Alabama Extension Offers Drought Resources

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Happy October!  If only the weather would cool off to what we normally have in October, and more importantly, bring rain with it.  A peek at the forecast shows improved chances of rain over the next week or so, hopefully more than the scattered, brief showers this week.

Discussion of the dry conditions was a prominent topic at last night’s “Value of A Bull” presentation last night at the Hit Pit in Brent for the Bibb County Farmers Federation, Bibb County Cattlemen’s Association and area cattle producers.

With the current drought conditions in mind, Alabama Extension and Auburn University are offering the following drought information and resources online for producers who are looking to make the best of the dry conditions:

AUBURN UNIVERSITY, Ala.—Conditions in Alabama are hot and dry. Strings of days with record-breaking heat have made September 2019 one of the hottest Septembers on record. The heat and drought are nothing new, though.

While only .2 percent of the state is in extreme drought according to the U.S. Drought Monitor’s latest release, nearly 83 percent of the state is experiencing droughty conditions.

Producers in the Wiregrass have now had moderate and severe drought for eight weeks. A portion of Shelby County is experiencing extreme drought, after dealing with little to no rain for an extended period of time. Current forecasts indicate a statewide cooldown is on the way. However, there does not look to be any significant chance of rain in the forecast.

Drought Resources Available

Dry weather creates a diverse set of problems for farmers and producers. To help them make the best decisions possible, Alabama Extension has launched a new website focusing on drought related issues. Resources including livestock management, lawn and garden management, pond management and income management are available at www.alabamadrought.com. The website is adding new content daily as Alabama Extension professionals develop information to help homeowners and producers cope with the effects of drought on business and home life.

Visit www.alabamadrought.com for information on dealing with drought. For additional information, or questions not addressed on the website, contact your local Extension office. The office can direct you to the appropriate person to address your needs.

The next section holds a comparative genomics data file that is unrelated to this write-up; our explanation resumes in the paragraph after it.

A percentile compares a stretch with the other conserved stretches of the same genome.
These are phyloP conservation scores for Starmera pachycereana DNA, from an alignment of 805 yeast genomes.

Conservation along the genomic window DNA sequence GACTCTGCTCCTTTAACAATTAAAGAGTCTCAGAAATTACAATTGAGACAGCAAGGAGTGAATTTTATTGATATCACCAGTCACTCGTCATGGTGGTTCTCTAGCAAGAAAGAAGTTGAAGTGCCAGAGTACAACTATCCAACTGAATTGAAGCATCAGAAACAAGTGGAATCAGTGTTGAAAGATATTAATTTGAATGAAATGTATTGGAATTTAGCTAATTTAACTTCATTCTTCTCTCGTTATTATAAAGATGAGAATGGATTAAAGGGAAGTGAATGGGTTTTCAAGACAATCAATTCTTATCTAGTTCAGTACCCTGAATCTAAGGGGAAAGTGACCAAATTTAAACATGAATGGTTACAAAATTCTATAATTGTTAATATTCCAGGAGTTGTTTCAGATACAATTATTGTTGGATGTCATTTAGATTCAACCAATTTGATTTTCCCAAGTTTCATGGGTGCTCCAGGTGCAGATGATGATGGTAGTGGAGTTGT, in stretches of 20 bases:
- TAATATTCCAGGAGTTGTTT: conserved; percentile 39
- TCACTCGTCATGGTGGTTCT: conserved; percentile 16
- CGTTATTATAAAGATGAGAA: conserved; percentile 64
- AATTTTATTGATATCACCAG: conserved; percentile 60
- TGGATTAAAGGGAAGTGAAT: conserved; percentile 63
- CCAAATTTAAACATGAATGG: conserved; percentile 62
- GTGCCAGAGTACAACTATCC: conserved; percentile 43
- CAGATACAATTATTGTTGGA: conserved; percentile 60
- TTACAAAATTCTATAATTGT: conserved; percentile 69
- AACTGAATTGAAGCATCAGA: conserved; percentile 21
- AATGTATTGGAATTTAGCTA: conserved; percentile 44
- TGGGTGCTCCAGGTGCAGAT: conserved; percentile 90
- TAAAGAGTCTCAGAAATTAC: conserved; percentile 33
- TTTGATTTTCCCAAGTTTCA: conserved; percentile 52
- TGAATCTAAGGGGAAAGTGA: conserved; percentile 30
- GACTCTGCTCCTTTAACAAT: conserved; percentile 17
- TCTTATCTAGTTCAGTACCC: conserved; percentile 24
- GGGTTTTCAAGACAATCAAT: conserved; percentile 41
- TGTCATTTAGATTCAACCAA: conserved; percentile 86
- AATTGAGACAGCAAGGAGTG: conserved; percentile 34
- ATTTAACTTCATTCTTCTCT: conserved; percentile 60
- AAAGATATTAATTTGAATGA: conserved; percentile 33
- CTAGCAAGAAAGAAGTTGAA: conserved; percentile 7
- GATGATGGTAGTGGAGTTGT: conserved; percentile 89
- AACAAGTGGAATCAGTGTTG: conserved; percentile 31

Report Drought Conditions

The USDA, in partnership with the National Oceanic and Atmospheric Administration and the University of Nebraska in Lincoln has updated the U.S. Drought Monitor to include a reporting feature.

Citizen scientist reports can help U.S. professionals understand the effects of drought on specific areas. The reported information can assist in triggering drought response through USDA disaster relief and IRS tax provisions. These reports will also help state agencies make decisions regarding health and safety-related issues.

The data collection opportunity will allow farmers and homeowners to report conditions in their area. Access the reporting tool for to record the effects of the drought at the following link: http://droughtreporter.unl.edu/submitreport/

Alabama Extension professionals are also compiling reports for U.S. Drought Monitor officials. Alabama producers can email  Kim MullenixKent Stanford or Leanne Dillard with the following information.

  • Rainfall totals by week or month from a particular location.
  • Evidence of hay feeding.
  • Cost of feeding hay per head/day or farm totals.
  • Reports of alternative water sources being utilized.
  • Number of days since measurable rainfall.
  • Delayed planting of winter annual forages due to drought.

More Information

For more information, visit Alabama Extension online

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As the Bibb County Coordinator for Alabama Extension, Matthew D. Hartzell coordinates the implementation of all Extension programs in Bibb County in many program areas. These program areas include 4-H and Youth Development, Animal Sciences, Food Safety and Quality, Forestry, Wildlife and Natural Resources, Human Nutrition, Diet and Health, Family and Child Development, Family Resource Management and Workforce Development, Commercial Horticulture, Home Grounds, Gardens and Home Pests, Farm and Agribusiness Management, and Community and Economic Development. Hartzell has served in his current position for 12 years and held primary program assignments in Community and Economic Development, Human Nutrition, Diet and Health, and Forestry Wildlife and Natural Resources.

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